This book, one of a number reflecting increased interest in Ennius’ Annales,1 can be characterised as a thoughtful meditation on the possibilities of the Annales as a mode of memory. The book derives from the author’s dissertation written at the University of Udine in 2006-09 under the supervision of Gianpiero Rosati. Fabrizi positions herself in part as a successor of Gildenhard2 in her interest in the poem’s socio-cultural context and its participation in second-century re-elaboration of Roman collective identity. She inquires into the interpretative consequences of the poet’s transformation of Roman history into epic poetry, concluding that the poem offered a justification of emergent Roman hegemony and drew the distant past into an explanatory and legitimating relationship with a contemporary present elevated to heroic status. Fabrizi’s primary approach is to offer a series of lucid and imaginative readings of select surviving fragments, based on but moving beyond accounts of the poem commonly accepted today.3 Her reconstructive methodology is by and large that sanctioned by established scholarship on the Annales, which has yet to catch up with the more advanced methodological awareness today associated with the study of Greek historiographical and dramatic fragments. From the present reviewer’s perspective, what may also be missing is a sense of the fragility of our evidence both for the poem and for the circumstances that produced it, and therefore how contingent any reading we arrive at today must remain.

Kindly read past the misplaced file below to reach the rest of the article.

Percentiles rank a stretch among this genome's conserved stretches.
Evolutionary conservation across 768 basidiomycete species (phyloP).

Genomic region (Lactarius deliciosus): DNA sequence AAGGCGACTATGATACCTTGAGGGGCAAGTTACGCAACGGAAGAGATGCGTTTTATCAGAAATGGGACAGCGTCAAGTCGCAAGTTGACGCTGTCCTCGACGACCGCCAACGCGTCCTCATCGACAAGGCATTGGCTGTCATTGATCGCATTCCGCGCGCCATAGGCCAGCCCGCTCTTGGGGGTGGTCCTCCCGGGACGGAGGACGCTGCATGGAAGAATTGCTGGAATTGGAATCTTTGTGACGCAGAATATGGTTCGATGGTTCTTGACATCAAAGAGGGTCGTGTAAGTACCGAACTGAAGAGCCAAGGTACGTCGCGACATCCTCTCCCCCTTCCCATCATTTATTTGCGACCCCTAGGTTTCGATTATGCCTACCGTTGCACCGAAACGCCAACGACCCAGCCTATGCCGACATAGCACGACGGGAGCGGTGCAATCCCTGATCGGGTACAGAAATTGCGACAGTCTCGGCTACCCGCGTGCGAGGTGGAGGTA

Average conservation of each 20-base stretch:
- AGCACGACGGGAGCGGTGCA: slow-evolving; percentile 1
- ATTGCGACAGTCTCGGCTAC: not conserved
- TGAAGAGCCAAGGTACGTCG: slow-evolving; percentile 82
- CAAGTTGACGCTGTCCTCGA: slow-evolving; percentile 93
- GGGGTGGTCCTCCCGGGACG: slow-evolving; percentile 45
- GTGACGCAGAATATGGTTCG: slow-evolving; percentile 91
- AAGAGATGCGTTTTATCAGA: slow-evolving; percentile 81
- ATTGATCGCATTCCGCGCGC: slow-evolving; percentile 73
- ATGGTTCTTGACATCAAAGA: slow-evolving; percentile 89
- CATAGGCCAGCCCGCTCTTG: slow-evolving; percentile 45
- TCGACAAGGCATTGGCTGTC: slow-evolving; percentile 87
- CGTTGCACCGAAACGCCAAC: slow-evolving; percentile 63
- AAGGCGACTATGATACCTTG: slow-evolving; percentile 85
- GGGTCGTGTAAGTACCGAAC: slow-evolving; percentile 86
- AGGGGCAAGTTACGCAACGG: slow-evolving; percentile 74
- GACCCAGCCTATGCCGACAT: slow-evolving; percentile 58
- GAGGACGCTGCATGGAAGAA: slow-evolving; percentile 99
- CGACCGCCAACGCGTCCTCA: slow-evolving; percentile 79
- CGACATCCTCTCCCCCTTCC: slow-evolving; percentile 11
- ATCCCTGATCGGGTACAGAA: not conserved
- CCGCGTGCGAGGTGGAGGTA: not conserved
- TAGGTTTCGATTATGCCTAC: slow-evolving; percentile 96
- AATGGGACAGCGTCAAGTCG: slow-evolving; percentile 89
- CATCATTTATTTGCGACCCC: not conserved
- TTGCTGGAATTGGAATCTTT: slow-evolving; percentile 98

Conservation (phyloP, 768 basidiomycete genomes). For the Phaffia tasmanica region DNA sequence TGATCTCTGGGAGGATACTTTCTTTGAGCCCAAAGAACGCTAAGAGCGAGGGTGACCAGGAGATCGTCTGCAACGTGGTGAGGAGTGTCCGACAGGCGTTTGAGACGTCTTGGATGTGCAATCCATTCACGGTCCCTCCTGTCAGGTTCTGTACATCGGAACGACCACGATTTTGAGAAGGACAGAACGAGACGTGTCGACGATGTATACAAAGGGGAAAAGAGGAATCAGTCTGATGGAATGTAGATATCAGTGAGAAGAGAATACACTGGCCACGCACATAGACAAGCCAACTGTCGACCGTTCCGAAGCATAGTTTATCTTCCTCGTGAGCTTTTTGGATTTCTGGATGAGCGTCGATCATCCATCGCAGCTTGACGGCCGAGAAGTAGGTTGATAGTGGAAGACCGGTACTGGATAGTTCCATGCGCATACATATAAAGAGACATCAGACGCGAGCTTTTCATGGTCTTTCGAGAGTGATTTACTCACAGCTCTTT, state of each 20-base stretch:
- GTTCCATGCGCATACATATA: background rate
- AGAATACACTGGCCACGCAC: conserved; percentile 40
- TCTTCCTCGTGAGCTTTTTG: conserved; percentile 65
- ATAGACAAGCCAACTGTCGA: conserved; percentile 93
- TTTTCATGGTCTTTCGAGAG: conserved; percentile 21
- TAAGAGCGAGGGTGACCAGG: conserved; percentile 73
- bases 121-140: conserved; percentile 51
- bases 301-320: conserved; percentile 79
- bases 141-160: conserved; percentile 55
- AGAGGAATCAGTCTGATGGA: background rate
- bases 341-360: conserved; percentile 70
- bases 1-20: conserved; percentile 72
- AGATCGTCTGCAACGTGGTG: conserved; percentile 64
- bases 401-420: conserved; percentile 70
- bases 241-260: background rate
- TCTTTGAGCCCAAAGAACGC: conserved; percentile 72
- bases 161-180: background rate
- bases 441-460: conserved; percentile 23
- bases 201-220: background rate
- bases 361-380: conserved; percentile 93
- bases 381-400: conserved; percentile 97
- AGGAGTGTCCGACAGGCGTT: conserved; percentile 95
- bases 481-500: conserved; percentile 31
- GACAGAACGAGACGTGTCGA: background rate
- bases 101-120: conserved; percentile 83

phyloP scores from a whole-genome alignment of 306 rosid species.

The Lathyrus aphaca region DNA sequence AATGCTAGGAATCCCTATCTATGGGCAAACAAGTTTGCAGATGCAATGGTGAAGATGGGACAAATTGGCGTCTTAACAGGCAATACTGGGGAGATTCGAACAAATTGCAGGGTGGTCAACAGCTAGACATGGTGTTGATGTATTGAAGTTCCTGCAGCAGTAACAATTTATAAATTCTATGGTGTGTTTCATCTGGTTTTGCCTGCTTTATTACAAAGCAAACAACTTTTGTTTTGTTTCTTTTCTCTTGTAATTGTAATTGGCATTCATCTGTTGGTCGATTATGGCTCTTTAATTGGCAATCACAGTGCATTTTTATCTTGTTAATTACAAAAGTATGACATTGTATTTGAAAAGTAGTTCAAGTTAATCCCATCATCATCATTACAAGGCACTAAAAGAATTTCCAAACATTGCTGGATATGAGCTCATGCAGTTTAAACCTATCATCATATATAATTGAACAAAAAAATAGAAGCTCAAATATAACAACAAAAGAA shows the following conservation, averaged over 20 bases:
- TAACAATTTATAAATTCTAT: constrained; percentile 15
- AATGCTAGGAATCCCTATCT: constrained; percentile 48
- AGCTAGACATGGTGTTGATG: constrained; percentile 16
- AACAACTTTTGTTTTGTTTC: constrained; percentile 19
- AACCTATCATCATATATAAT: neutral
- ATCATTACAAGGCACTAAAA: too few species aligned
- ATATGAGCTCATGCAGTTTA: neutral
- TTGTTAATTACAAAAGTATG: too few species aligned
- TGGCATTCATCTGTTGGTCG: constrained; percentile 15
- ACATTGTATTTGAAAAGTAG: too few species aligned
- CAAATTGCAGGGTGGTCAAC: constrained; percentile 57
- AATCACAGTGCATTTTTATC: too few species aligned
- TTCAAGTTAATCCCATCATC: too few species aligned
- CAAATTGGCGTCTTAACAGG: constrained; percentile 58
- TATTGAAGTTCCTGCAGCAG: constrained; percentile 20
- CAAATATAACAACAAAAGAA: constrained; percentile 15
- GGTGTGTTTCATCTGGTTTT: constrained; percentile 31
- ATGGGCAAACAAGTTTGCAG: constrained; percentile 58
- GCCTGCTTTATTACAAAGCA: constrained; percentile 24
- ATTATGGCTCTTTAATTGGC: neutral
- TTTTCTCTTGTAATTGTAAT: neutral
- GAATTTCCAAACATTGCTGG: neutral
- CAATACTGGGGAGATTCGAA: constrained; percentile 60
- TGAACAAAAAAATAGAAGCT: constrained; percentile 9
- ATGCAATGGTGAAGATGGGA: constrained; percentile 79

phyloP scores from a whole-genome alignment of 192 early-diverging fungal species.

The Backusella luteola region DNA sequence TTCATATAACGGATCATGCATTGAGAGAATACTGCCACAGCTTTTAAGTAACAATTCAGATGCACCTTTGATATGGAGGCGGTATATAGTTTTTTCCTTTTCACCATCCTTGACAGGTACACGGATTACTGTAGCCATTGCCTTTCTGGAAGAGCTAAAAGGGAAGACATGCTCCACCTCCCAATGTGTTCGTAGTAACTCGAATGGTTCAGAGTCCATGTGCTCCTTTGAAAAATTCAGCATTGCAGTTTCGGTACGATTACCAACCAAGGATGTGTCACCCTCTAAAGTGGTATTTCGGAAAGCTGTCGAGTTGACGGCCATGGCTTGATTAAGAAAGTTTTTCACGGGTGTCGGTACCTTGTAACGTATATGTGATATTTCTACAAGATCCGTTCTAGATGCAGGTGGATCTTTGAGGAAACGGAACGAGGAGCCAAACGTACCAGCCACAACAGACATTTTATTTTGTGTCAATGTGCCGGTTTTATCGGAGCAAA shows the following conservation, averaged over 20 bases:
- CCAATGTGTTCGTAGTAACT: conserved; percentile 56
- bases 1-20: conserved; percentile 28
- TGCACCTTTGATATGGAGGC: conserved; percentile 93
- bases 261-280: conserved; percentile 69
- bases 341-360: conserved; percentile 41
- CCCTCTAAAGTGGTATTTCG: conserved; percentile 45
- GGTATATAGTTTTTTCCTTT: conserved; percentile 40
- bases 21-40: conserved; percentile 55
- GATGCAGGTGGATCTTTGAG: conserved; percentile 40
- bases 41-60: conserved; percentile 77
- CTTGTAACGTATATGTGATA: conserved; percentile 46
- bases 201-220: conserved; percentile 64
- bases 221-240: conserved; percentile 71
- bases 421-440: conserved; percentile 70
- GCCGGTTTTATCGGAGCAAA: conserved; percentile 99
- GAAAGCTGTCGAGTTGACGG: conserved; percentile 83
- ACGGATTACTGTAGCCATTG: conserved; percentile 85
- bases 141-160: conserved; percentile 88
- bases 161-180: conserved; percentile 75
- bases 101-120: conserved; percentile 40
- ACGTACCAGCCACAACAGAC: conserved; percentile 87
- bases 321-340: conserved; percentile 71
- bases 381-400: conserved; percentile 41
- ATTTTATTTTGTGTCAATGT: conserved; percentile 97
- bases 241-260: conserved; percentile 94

An introduction setting out the basic principles and presuppositions of her study is followed by five chapters, each of which focuses on part of the poem and has one or more large claims to make. In the first (‘La leggenda troiana: un incontro fra popoli all’ origine di Roma’), Fabrizi makes the case that, in the Annales, we have ring-composition: the poem that began with the Trojan exiles’ flight to Rome concluded, in its (putative) first, fifteen-book edition, with the return of their descendants to Asia Minor for the conflict with Antiochus. The ideological implication of this Roman ‘return’, she argues, was an affirmation of Rome’s right to hegemony in the East. When Vergil (e.g. at Aen. 8.36-9) implied a ‘return’ of the Trojans to an ancestral Italy, he was thus ‘correcting’ a pre-existing Ennian notion of a Roman ‘return’ to the East. Moreover, Ennian Rome was founded—bloodlessly, Fabrizi hypothesizes—on the foedus mentioned at Ann. 32 ( accipe daque fidem foedusque feri bene firmum). The Aeneid thus ends where the Annales started: with the founding union of peoples, although the bloodshed that precedes the pact in the Aeneid marks a contrast to the pacific version of events Fabrizi reads in Ennius.